Kristi Webb, the GE Capital, Equipment Finance executive sponsor of the engagement with Girls Inc. Dallas, noted that the Access GE teachings “would resonate with any nonprofit or any business.”
“They left with tools to use as they execute their strategy. They learned a common language to speak, metrics to gauge their improvements and techniques to hold each other accountable,” she added.
Girls Inc. Dallas is now using GE tools like Work Breakdown Structure, Project Status Reporting, and Project Definition Documents on a daily basis to manage their operations. As a result, the organization is no longer missing deadlines, and it has a process in place to monitor progress against its five-year plan.
Lisa Rossi, chief development officer at Girls Inc. Dallas, further elaborated on the impact the workshop had on the organization. “We have surprised a large number of people, especially in the nonprofit world,” Rossi said. “People are astonished with how quickly we are operationalizing our strategic plan. In fact, we have already achieved many of our 2010 goals and are on track to meet goals for 2011.” Girls Inc. Dallas has been so successful in the implementation of its transformational five year plan, that Palmer has been invited by Girls Inc. Dallas’s national organization to participate in a nationwide strategic planning process.
Elsewhere, GE is replicating this success story. In Cincinnati, Ohio, GE Aviation is working with Strive, a network of nonprofits focused on childhood education and achievement. GE Aviation Black Belts and Master Black Belts, those with the highest level of training, have adapted GE’s Lean Six Sigma (LSS) process for the nonprofit sector in what is being called “Lean Six Sigma in the Community.” Many nonprofits in the Strive network now use GE’s Change Acceleration Process as they deploy strategy, while applying the principles of LSS to define, measure, analyze and continuously improve projects.
In the four years since LSS in the Community was launched, GE Aviation LSS Black Belts have trained more than 200 nonprofit and education leaders, and they continue to provide ongoing mentoring and support. Malachi Lawrence, an LSS Black Belt assigned to mentor Connect2Success, a Strive Student Success Network made up of nine non-profits and three educational partners dedicated to helping youth who have dropped out of school, describes the impact of LSS in the Community:
“Everyone who works at Connect2Success is highly committed to bringing out-of-school youth off the streets and back into the education system. But some of the things they were doing were inefficient, so our first step was to create a process map and understand the steps they went through to achieve their mission. We then standardized the process, and digitized the data collection and reporting. As a result, we managed to bring the amount of time the organization was spending on administration down from two days per week to as little as two hours,” said Lawrence, sub-section manager, GE Aviation.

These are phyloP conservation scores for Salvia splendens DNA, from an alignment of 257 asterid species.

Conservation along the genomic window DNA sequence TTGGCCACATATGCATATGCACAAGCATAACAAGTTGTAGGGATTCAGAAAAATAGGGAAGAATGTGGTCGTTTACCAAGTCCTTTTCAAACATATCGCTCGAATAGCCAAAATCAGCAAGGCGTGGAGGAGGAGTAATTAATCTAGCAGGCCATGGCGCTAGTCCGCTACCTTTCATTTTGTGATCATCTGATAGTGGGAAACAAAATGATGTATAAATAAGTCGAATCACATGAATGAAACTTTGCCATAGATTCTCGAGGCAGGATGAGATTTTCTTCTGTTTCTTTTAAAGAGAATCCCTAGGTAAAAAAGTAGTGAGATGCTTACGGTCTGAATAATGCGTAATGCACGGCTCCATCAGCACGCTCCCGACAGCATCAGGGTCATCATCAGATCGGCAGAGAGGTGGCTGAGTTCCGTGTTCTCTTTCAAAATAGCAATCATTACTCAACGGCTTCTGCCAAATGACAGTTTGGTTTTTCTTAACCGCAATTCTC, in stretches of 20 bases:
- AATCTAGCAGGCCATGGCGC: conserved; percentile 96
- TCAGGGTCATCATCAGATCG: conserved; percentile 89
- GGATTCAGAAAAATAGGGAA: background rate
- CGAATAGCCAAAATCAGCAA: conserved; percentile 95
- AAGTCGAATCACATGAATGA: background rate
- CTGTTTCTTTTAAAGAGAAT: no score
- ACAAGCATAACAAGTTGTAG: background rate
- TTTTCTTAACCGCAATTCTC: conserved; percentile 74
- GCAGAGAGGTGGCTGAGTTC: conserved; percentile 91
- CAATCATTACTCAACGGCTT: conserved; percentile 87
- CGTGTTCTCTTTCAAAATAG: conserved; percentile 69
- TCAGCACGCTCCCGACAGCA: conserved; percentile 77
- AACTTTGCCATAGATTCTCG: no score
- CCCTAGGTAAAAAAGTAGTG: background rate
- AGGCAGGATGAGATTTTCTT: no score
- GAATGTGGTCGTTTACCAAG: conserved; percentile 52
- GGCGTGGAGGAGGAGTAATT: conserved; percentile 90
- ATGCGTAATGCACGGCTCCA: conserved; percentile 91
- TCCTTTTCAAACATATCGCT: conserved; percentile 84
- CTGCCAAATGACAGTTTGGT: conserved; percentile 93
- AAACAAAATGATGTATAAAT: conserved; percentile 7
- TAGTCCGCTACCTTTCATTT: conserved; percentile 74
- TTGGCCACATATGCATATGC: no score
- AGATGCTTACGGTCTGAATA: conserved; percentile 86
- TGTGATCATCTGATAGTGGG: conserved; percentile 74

“It’s a partnership of equals. We’re good at data crunching. We bring some of those harder skills to the table and they bring the knowledge of community needs, caring and passion for what they do, and we learn a lot from each other.”
ROB LAWSON, COMPLIANCE MANAGER, GE AVIATION
PARTNERSHIP OF EQUALS
GE Volunteers who have been part of the capacity building work both with Girls Inc. Dallas and with Strive—or any of the numerous other nonprofits that GE supports—said they felt proud to work for a company that encouraged them to get involved in their communities. In fact, they felt re-energized and motivated to work with passionate community leaders who are dedicated to their causes.
Volunteering also provides seasoned GE employees with new ways to put their skills to work and demonstrate leadership and teamwork. In some cases, GE employees meet for the first time during a community engagement effort. But most importantly, GE Volunteers are helping to build and enhance the communities where they live and work. Not only does that help the company retain high-caliber people, but it also helps ensure a future source of talent—a critical component of GE’s success as a company.
KEY SUCCESS FACTORS OF GE’S APPROACH
GE’s approach to community building is unique and effective for three main reasons:
- GE takes a three-pronged “bucks, brawn and brains” approach in our support of community organizations, meaning we provide financial support; volunteers to help execute and meet the daily needs of an organization; and intellectual capital to build capacity and increase the efficacy of each organization with which we are involved.
- GE makes sustained, long-term commitments to nonprofit organizations. We can take a long time to learn the strengths and weaknesses of an organization in order to provide the most impactful, meaningful support. This also builds strong relationships between corporate volunteers and nonprofit employees, which enriches the experience for both groups.
- While GE strives to support all of the volunteering interests of employees, large-scale community investment efforts focus on a few key areas that align closely with the company’s mission and core competencies, with education as the top priority.
GE brings a rigorous, results-oriented approach to excellence to the nonprofit sector because we recognize that these organizations face many of the same issues that our commercial customers face. That’s how GE is able to achieve our goal of strengthening the communities in which we operate.